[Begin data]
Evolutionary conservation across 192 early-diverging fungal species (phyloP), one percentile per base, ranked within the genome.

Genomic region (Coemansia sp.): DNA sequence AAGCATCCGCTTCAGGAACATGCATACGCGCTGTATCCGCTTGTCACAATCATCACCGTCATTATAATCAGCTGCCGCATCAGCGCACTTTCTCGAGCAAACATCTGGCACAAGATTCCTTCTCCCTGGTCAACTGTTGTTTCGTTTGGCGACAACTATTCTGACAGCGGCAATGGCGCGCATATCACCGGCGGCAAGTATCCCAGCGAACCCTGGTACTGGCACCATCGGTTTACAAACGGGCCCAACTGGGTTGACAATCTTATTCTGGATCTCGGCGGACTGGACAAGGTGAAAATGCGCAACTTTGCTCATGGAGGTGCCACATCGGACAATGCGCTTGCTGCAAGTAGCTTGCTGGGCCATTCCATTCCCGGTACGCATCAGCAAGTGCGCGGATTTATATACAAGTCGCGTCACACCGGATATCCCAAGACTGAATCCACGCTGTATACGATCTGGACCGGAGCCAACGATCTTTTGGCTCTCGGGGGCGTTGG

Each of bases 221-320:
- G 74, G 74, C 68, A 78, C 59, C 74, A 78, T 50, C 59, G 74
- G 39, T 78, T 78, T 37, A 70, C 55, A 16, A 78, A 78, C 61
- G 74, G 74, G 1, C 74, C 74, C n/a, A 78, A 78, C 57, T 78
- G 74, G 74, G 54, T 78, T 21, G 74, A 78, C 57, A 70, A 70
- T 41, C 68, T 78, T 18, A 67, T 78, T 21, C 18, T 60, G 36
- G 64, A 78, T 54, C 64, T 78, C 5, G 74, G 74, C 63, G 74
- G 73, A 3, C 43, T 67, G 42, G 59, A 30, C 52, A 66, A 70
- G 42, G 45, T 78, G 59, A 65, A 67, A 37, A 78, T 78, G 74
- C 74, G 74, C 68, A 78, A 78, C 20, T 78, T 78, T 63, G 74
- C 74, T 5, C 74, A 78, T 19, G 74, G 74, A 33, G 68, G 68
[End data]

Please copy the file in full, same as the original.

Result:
Evolutionary conservation across 192 early-diverging fungal species (phyloP), one percentile per base, ranked within the genome.

Genomic region (Coemansia sp.): DNA sequence AAGCATCCGCTTCAGGAACATGCATACGCGCTGTATCCGCTTGTCACAATCATCACCGTCATTATAATCAGCTGCCGCATCAGCGCACTTTCTCGAGCAAACATCTGGCACAAGATTCCTTCTCCCTGGTCAACTGTTGTTTCGTTTGGCGACAACTATTCTGACAGCGGCAATGGCGCGCATATCACCGGCGGCAAGTATCCCAGCGAACCCTGGTACTGGCACCATCGGTTTACAAACGGGCCCAACTGGGTTGACAATCTTATTCTGGATCTCGGCGGACTGGACAAGGTGAAAATGCGCAACTTTGCTCATGGAGGTGCCACATCGGACAATGCGCTTGCTGCAAGTAGCTTGCTGGGCCATTCCATTCCCGGTACGCATCAGCAAGTGCGCGGATTTATATACAAGTCGCGTCACACCGGATATCCCAAGACTGAATCCACGCTGTATACGATCTGGACCGGAGCCAACGATCTTTTGGCTCTCGGGGGCGTTGG

Each of bases 221-320:
- G 74, G 74, C 68, A 78, C 59, C 74, A 78, T 50, C 59, G 74
- G 39, T 78, T 78, T 37, A 70, C 55, A 16, A 78, A 78, C 61
- G 74, G 74, G 1, C 74, C 74, C n/a, A 78, A 78, C 57, T 78
- G 74, G 74, G 54, T 78, T 21, G 74, A 78, C 57, A 70, A 70
- T 41, C 68, T 78, T 18, A 67, T 78, T 21, C 18, T 60, G 36
- G 64, A 78, T 54, C 64, T 78, C 5, G 74, G 74, C 63, G 74
- G 73, A 3, C 43, T 67, G 42, G 59, A 30, C 52, A 66, A 70
- G 42, G 45, T 78, G 59, A 65, A 67, A 37, A 78, T 78, G 74
- C 74, G 74, C 68, A 78, A 78, C 20, T 78, T 78, T 63, G 74
- C 74, T 5, C 74, A 78, T 19, G 74, G 74, A 33, G 68, G 68